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Syrian troops push Islamic State back from Palmyra ruins

A Syrian official has said the situation in Palmyra is ‘fully under control’ as government troops have pushed Islamic State jihadists back from the world heritage site. Clashes between both groups are continuing.

Syria's antiquities chief voiced cautious relief Sunday as government forces pushed Islamic State ‘IS' jihadists back from the site of the ancient ruins.

“We have good news today, we feel much better, antiquities chief Mamoun Abdulkarim told news agency AFP.

“There was no damage to the ruins, but this does not mean we should not be afraid.”

IS, who have destroyed several ancient sites in neighbouring Iraq, came within one kilometer (less than a mile) of the UNESCO world heritage site on Saturday.

Authorities were worried about potential damage to historic monuments, colonnades and elaborate tombs that were located in Palmyra's southwest.

Regional governor Talal Barazi said the “IS attack was foiled, and we ousted them from the northern parts of Tadmur,” referring to the other name given to the city of Palmyra.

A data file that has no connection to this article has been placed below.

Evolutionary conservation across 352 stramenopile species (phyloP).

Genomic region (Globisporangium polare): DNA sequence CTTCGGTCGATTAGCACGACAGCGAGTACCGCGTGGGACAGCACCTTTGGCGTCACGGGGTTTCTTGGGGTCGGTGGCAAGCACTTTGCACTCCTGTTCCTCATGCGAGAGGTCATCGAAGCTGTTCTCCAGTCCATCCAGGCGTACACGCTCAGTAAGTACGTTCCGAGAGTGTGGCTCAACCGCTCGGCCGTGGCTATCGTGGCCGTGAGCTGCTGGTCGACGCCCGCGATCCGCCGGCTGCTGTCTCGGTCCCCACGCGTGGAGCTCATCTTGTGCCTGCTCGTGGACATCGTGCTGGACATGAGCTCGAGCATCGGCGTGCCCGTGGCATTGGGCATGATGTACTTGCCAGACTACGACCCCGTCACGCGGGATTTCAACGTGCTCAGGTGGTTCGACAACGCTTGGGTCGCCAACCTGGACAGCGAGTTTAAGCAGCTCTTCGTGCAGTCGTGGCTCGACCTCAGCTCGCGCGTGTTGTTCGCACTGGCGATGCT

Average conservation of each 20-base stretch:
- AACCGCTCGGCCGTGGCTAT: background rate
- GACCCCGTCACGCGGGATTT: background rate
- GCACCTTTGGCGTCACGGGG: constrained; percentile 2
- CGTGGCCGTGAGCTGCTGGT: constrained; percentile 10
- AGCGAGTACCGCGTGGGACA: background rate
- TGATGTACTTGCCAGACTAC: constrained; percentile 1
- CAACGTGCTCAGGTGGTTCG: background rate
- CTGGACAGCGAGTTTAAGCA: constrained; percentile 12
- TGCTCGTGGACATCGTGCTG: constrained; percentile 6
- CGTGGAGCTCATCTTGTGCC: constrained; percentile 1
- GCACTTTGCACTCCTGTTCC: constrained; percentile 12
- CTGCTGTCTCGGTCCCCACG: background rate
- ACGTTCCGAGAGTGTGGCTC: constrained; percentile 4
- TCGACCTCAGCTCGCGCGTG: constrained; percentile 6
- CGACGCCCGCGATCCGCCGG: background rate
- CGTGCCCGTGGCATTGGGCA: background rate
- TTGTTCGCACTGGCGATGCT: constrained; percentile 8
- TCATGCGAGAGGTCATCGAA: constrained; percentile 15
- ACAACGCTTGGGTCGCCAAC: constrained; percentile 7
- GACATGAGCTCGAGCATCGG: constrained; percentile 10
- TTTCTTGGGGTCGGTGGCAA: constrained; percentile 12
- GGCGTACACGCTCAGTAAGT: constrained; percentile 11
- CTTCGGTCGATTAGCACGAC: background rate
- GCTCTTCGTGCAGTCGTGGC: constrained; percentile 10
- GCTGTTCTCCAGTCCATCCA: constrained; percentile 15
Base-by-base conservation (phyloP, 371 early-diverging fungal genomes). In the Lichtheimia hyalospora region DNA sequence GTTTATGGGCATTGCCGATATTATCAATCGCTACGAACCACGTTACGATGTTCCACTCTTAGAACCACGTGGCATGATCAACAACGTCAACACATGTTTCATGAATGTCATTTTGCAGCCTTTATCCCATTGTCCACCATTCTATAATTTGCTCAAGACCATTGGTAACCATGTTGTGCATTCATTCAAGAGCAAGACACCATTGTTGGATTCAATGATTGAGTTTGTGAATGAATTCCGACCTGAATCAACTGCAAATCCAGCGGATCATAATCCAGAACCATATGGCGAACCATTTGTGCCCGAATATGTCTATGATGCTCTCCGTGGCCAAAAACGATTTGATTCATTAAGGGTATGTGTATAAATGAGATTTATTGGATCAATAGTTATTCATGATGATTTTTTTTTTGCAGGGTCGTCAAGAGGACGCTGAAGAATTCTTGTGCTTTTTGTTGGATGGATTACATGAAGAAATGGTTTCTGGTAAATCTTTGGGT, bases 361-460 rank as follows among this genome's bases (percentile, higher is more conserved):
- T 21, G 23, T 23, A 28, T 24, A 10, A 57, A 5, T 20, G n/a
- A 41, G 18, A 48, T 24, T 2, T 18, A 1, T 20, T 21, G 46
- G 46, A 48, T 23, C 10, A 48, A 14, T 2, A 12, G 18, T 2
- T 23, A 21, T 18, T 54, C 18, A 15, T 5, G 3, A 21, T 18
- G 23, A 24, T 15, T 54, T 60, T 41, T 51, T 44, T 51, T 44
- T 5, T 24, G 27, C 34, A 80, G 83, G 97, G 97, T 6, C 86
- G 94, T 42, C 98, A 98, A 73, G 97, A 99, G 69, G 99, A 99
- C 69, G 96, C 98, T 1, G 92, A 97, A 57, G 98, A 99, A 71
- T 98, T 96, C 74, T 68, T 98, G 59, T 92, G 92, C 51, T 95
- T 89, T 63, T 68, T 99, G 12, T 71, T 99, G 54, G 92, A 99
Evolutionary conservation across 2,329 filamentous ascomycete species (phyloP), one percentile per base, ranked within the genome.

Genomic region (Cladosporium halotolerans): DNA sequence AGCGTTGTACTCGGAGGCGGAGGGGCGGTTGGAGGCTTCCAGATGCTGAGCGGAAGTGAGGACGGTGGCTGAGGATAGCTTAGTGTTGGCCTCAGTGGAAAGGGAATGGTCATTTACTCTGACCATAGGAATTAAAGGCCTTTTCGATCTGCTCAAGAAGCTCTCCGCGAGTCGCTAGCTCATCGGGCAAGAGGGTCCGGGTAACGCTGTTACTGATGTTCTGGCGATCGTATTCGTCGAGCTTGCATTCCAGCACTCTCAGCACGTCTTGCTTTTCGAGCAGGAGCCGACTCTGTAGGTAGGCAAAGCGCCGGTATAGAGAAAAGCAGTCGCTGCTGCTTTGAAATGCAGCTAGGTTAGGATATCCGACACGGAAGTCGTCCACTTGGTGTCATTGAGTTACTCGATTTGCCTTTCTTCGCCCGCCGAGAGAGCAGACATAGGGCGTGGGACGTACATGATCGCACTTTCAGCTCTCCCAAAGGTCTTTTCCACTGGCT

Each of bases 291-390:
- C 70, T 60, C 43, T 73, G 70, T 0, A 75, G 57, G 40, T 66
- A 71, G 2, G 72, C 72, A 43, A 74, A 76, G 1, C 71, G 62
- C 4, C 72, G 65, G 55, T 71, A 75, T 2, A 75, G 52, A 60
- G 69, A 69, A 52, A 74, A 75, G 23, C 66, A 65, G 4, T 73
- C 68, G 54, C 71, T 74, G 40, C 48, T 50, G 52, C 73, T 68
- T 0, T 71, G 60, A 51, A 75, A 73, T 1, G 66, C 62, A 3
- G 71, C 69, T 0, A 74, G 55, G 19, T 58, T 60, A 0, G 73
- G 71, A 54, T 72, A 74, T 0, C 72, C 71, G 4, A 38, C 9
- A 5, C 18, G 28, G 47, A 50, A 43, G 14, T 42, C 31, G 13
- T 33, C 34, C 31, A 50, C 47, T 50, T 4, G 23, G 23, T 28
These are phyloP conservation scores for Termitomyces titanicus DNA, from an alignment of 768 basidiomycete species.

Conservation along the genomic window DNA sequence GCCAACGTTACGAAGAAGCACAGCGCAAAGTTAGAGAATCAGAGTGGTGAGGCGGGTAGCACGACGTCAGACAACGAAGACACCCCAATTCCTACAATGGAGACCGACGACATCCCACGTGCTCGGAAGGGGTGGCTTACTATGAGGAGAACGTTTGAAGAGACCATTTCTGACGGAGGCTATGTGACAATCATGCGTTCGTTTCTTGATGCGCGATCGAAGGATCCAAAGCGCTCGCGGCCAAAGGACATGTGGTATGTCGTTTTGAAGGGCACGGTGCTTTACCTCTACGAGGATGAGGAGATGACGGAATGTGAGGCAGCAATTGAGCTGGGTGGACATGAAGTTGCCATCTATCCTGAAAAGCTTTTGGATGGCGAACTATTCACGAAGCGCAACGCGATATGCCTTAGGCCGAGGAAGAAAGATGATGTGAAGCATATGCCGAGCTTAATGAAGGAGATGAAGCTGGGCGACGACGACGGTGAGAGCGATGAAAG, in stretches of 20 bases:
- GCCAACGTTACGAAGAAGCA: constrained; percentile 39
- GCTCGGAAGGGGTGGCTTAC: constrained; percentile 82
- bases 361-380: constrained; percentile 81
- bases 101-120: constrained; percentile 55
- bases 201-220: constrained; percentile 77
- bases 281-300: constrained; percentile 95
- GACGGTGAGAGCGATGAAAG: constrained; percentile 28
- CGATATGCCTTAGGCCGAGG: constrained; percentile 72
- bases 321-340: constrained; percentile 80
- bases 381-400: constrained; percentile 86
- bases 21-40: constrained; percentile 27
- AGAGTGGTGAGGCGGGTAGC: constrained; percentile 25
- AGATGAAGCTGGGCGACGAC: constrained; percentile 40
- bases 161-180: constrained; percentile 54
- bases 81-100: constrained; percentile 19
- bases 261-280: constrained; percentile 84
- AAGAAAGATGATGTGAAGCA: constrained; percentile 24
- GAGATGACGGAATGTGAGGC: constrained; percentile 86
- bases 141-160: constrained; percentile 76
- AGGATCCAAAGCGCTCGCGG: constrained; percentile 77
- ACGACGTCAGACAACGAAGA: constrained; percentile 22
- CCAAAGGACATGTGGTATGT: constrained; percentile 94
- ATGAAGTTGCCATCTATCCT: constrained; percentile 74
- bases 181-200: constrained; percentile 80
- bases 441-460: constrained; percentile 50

Barazi added that “the army is still…combing the streets for bombs.”

Syrian government troops had recaptured two key areas from the militants late Saturday, adding army reinforcements had been sent to aid troops, Barazi added.

Following Saturday's fighting there were no details of any government soldiers dying, but Rami Abdel Rahman, director of the Syrian Observatory for Human Rights, said 13 extremists had been killed during Saturday's clashes.

'Waiting to weep and despair'

IS, which began its offensive on Palmyra on Thursday, has executed nearly 50 civilians during its latest attempt to gain a stronghold on the village.

Regime forces were meanwhile trying to keep IS from advancing further, but "If they enter the ancient ruins, it will be worse than when Palmyra was defeated in the time of Zenobia," Abdulkarim said, referring to the third century, when Palmyra's Queen Zenobia was defeated by the Romans.

Abdulkarim lamented the perceived inactivity of the international community, asking whether all countries were "waiting to weep and despair" as they did when the extremists destroyed ancient heritage sites in northern Iraq.

Palmyra, founded in the first century, could suffer the same fate as the Iraq's Nimrud and Nineveh. Ancient tombs, statues and graves in the cities, both thousands of years old, were physically destroyed by IS militants earlier this year.

jlw/bw (AP, Reuters, AFP)

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